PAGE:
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The "Sport" in Action Sports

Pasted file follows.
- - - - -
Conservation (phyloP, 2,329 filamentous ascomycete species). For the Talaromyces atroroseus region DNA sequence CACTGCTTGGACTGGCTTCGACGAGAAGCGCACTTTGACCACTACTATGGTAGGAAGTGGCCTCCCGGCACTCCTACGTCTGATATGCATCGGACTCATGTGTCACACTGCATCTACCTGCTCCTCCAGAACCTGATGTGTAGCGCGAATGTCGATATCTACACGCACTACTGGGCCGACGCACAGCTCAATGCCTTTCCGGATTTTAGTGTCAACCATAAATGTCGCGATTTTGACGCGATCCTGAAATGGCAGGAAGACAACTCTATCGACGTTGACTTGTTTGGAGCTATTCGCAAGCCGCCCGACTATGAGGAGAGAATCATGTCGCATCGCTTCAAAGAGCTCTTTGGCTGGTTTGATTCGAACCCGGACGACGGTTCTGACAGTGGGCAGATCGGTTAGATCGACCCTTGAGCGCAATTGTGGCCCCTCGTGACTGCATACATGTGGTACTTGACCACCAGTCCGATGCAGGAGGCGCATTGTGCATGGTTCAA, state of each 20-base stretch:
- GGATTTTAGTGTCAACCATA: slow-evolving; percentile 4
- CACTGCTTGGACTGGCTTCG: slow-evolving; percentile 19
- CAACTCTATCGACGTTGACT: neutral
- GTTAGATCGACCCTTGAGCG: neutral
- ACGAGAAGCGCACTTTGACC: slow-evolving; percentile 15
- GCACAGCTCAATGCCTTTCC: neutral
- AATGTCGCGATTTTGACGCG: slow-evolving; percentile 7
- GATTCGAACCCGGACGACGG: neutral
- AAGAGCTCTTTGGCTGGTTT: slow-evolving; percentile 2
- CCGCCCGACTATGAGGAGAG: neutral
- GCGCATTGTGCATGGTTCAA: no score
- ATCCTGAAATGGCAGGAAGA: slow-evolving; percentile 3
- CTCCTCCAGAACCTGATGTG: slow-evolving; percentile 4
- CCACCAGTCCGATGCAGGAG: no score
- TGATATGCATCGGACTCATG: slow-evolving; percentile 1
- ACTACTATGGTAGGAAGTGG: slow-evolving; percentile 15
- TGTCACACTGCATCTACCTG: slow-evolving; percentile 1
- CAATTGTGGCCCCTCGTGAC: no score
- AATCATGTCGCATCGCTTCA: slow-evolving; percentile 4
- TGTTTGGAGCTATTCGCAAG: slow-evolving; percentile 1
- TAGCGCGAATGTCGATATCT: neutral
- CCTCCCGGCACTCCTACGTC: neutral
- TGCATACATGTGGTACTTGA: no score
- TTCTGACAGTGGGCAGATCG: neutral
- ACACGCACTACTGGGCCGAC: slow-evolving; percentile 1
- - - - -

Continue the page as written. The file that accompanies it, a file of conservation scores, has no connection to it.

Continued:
Snowboarding is not a sport. Surfing is not a sport. Skateboarding is not a sport. As an avid action sports participant and fan, these opinions gnaw at me. Fans and sports radio hosts alike make these statements out of a lack of understanding for the true nature of action sports. Their reasons are many. “There’s no ball.” “There’s no goal.” “These are pass-times and hobbies, they are too subjective.” Even action sports athletes themselves love to deny their pastime’s status as a “sport.” Take a look at this article written by former Brazilian pro surfer Junior Faria , arguing that surfing and the like are forms of expression and not intended to be competitive. These people are wrong, no matter what their motivation. The dictionary defines the word “sport” as: “an activity involving physical exertion and skill in which an individual or team competes against another or others for entertainment.” Using this definition, the trait of a sport in question is the “competition.” In order to understand the clash between action sports and competition in more depth, one needs to understand the history and evolution of action sports. The definition of action sports or “extreme sports” varies, but they are almost exclusively individual sports. They all pose a danger to their athletes, and many grew out of a counterculture. For the purposes of this blog, when I mention action sports, I mean the traditional board, ski and bike sports that are somewhat interrelated. Although some styles of auto, motorcycle and bicycle racing are now lumped in with action or “extreme” sports, they existed before sports like skateboarding and surfing exploded in popularity, and actually have a definite way to judge a winner that can easily determined by anyone with eyes and brain. Most action sports are related to each other because they evolved from one another. Surfing, perhaps the oldest, begat skateboarding. Surfing, skateboarding and skiing, bore snowboarding. Simultaneously, skiing helped create water skiing. Water skiing, snowboarding and surfing helped birth Wakeboarding. A similar evolution transpired within bicycle sports which eventually resulted in freestyle BMX and freestyle motocross. All of these sports involve aerial tricks, which are progressively harder to master. Once tricks are mastered, athletes put their own personal style on them, for which they can gain just as much respect as they can for mastering technically difficult tricks. Within all of these sports, a dichotomy exists between “competition” and “free riding.” There are even competition riders, athletes within the sport that excel when competing against others, as well as free riders, athletes who use the sport as a form of expression and self-competition. At these sports’ highest levels, competition riders can earn a good living for themselves and even international fame, just ask Shaun White, Tony Hawk, Ryan Sheckler, Travis Pastrana, Parks Bonifay, Kelly Slater and Matt Hoffman. Meanwhile, free riders, live in relative obscurity outside of their respective sports. They have equipment sponsors and make money by participating in their sport, through magazine photos and video parts, but often times, they must supplement their income with other employment. Sometimes, accomplished competition riders also have strong reputations as free riders. Once again, the major sticking point between the two opinions is “competition.” Many free riders view the competition format as limiting, benefitting athletes able to complete technically difficult tricks, while sacrificing style and individuality. Many are also labelled as “sell outs” because successful competition riders “sell out” their expression and style in order to chase the prize money and sponsorship opportunity that come with competitions. They view competition, as not in line with the spirit of their sports. It is true, competition and money do often incite anger. An example of this occurs in the 2014 documentary, “The Crash Reel.” The documentary, which focuses on former professional snowboarder Kevin Pearce and his recovery from a traumatic brain injury, concentrates its focus on the dangers of snowboarding and the devastation caused by TBIs. However, early in the film, it tells a story about Kevin Pearce and Shaun White. After Pearce climbed the ranks of professional snowboarding, he and White become housemates. After Pearce beat White in an event, he returned home to find his belongings left outside and was told to move out. This behavior is disrespectful in to anyone, but in a culture where many eschew the competitive nature of team sports, ruining a friendship out of perceived jealously over a competition loss, is even more disrespectful. Even though the sports are individual, they are seen as a way to come together in a group setting. In fact, Pearce’s friends created a group called the “Frends,” who emphasized fun and camaraderie in the face of individual acclaim. However, the Frends crew are all successful competitive snowboarders, each having won major events within their sport. You can read more about how many view Shaun white in this article. What many fail to recognize about “competition” is that it helps grow the sport. High-level competition riders like Shaun White and Kelly Slater, attract outsiders to the sport, who spend money. That money goes to board companies, apparel companies and broadcasters, who bring more attention to the sport. Revenue earned by equipment companies within each sport drive innovation and motivates them to improve their product. Snowboarders have competition to thank when they buy that shiny new Burton snowboard rather than an old piece of wood with some boots nailed to it. More abstractly, self competition is an intrinsic motivator. Since these sports rely on the mastering of tricks, which increase in difficulty, it enables the action sport athlete, no matter what the experience level, to compete against and challenge themselves. Self-improvement is one of the most rewarding aspects of athletics, and the individuality of these sports makes it more impactful. It’s possible to measure individual statistics in team sports, but those rely heavily on the performance of the team as a whole, in order to facilitate an individuals performance. In action sports, it’s easy to measure achievements directly because they rely solely on individual performance. Fans and media members who follow traditional team sports also argue that action sports are not sports. They wonder how something qualifies as a sport if there is no objective way to determine a winner. Action sports are judged subjectively. Amplitude (air time), trick difficulty and style (how aesthetically pleasing the athlete makes the trick look) often make up the criteria for judges to decide who is the best. In surfing, air time is sacrificed in favor of wave selection, although surfing “aerials” are currently exploding in popularity. The athletes are given a number for their result, but that number is at the discretion of the judges and not whether a ball or puck passes a goal line. Many forget that although the scoring is definitive in team sports, there is a human element, the referees. These referees have an impact on the final score of team sports as well. A baseball umpire can call an obvious strike a ball, resulting in a walk when the bases are loaded. In this example, the human element directly influences the score of a competition. A football referee may make a “phantom” pass interference call and deny a touchdown. In action sports, these referees are the judges and the human element is just pushed to another aspect of the competition. Yet in spite of both groups who deny that action sports are actually sports, these athletic events are gaining in popularity. One only needs to look at the Olympics and even everyday US programming to see the increase in notoriety that action sports have achieved. Starting in 1998, the Winter Olympics added snowboarding. They first included men’s and women’s giant slalom and half-pipe. Over the next four winter Olympics, the IOC added six more snowboarding events. In 1996, the IOC added mountain biking to the summer Olympics and in 2008, they added BMX racing. While these events technically qualify as racing, they include large jumps, and sometimes tricks, separating them from the standard road and indoor racing formats held at the Olympics. However, the most telling and classic action sports additions to the Olympics will occur in 2020. Skateboarding and SURFING will be included in the 2020 Tokyo Olympics. Both sports are some of the oldest and traditionally anti-competitive, anti-establishment action sports according to their history. The Olympics are adding surfing and skateboarding because they pull in viewers and increase ratings. ESPN’s X Games have long been popular and the IOC hopes to capitalize on the existing audience for skateboarding and surfing as it has for snowboarding. According to the Denver Post, NBC Sports Network paid $775 million dollars for broadcasting rights to the Sochi winter Olympics in 2014 and broadcast “nearly every final run in slope style and half-pipe on prime time.” The article also featured a quote from NBC’s veteran Olympics producer Billy Matthews. “That’s what the viewers want to see,” he said of snowboarding and skiing. “There is a whole undercurrent of people 40 and under who are doing this, who aren’t doing racing. There are more people snowboarding than do downhill or slalom. A lot more people are doing these sports.” Surfing will be the most interesting sport to gauge the success of. The X Games featured surfing starting in 2003 but was removed by 2008. According to the “Encyclopedia of Surfing,” small summer waves failed to generate interest and viewership. Even though the venue was moved to Mexico and found better waves, the event did not last. Surfing re-entered the X Games as a video submission contest in 2013 but did not air live. In the 13 years since Surfing debuted at the X Games, things have changed. Most notably, the use of Go Pro and over POV cameras have become synonymous with action sports. Surfing broadcasts have greatly improved since POV cameras have become a viable option. While some might point to the X Games declining ratings as a counterpoint, I would argue that ESPN no longer possesses a monopoly on action sports. Since the advent of ESPN 2 in the early 90s, which first broadcast the X Games, channels have been increasing their action sports programming. Aside from the Olympics, NBC Sports Network and occasionally even NBC broadcast the Red Bull “Signature Series” a presentation of a number of different top-level action sports contests from Surfing, Wakeboarding, Snowboarding and Skateboarding. CBS Sports Network features the World Surf League, and Fox Sports shows Street League skateboarding. ESPN no longer owns the monopoly on action sports. Another aspect to the growing popularity is the Go Pro camera. The isolated nature of action sports venues, including back-country snowboarding on remote mountains, and big wave surfing have made it challenging to broadcast such events on TV. By utilizing the Go Pro in their broadcast, networks can help their viewers feel like they are surfing the waves, or gliding down the mountains with, vastly improving the viewing experience. Other pro leagues in the established big four sports, while they do feature high-tech cameras and super slow motion, hi-definition replay, do not utilize the Go Pro. The NHL has experimented with their referees wearing POV cameras, to rave reviews, but are yet to adopt this angle for every game. In addition, with the help of Red Bull and other companies who recognize the revenue potential in action sports, broadcasts of surfing, snowboarding and countless other action sports, regularly feature camera angles shot from helicopters and drones. Their production value now meets or exceeds the standard “big four” broadcast. So unfortunately for sports media personalities, judgmental team sports fans, and even arrogant grass roots action sports athletes, these sports are growing and that is a good thing. As the article I first mentioned states, the mainstream value of these competitions does do good things for the activities themselves. Money brought in by sponsors, networks and fans of competitive surfing, snowboarding, skiing, etc, drives innovation in the sport and it generates new participants. As much as any baseball or hockey fan or former player thinks that they brought their kids into the sport, they also have Derek Jeter and Sidney Crosby to thank. Major sports icons motivate young children to participate. So before you chastise Kelly Slater, Kolohe Andino, Shaun White or Ryan Sheckler, remember they have a lot to do with the equipment you are using, and your access to the sport. If you don’t agree, then go ahead and take your skateboard behind the middle school and ollie down some stairs.